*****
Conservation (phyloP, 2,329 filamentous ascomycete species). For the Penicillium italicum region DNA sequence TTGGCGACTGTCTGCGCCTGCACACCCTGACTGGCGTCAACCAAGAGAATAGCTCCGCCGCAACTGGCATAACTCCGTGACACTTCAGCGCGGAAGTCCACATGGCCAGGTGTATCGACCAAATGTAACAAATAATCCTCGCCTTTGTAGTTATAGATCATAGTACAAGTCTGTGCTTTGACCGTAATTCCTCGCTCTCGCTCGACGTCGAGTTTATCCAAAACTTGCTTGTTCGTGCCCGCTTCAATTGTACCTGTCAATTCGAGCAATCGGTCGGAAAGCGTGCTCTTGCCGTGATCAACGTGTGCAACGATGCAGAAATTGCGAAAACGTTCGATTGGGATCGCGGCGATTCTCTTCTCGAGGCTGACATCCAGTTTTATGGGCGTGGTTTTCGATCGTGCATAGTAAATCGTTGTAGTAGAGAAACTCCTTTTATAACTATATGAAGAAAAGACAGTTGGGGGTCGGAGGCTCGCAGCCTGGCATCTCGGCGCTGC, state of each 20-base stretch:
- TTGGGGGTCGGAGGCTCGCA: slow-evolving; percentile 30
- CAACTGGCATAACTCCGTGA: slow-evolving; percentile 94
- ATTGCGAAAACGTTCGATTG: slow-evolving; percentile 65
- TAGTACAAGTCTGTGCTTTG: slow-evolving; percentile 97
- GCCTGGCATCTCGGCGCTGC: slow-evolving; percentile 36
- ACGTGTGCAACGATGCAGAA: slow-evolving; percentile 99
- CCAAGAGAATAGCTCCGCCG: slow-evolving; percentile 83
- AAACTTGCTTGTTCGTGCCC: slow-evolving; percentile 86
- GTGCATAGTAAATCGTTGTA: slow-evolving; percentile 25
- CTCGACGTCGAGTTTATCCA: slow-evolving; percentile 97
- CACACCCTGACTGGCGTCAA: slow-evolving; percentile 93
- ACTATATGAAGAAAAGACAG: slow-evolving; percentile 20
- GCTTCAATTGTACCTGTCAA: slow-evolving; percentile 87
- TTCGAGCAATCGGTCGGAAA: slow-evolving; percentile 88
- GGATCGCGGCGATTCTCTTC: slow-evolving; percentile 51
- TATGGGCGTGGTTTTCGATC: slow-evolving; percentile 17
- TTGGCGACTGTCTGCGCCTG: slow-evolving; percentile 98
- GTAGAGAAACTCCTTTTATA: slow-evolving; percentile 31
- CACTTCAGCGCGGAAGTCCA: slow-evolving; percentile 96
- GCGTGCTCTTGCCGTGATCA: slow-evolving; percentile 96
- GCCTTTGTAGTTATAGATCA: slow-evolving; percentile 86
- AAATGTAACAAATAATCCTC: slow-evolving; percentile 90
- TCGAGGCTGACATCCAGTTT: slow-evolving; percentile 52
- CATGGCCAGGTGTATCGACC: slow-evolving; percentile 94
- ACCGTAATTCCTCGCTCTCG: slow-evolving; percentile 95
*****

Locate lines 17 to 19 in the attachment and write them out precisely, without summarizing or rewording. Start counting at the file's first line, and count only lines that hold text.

- TATGGGCGTGGTTTTCGATC: slow-evolving; percentile 17
- TTGGCGACTGTCTGCGCCTG: slow-evolving; percentile 98
- GTAGAGAAACTCCTTTTATA: slow-evolving; percentile 31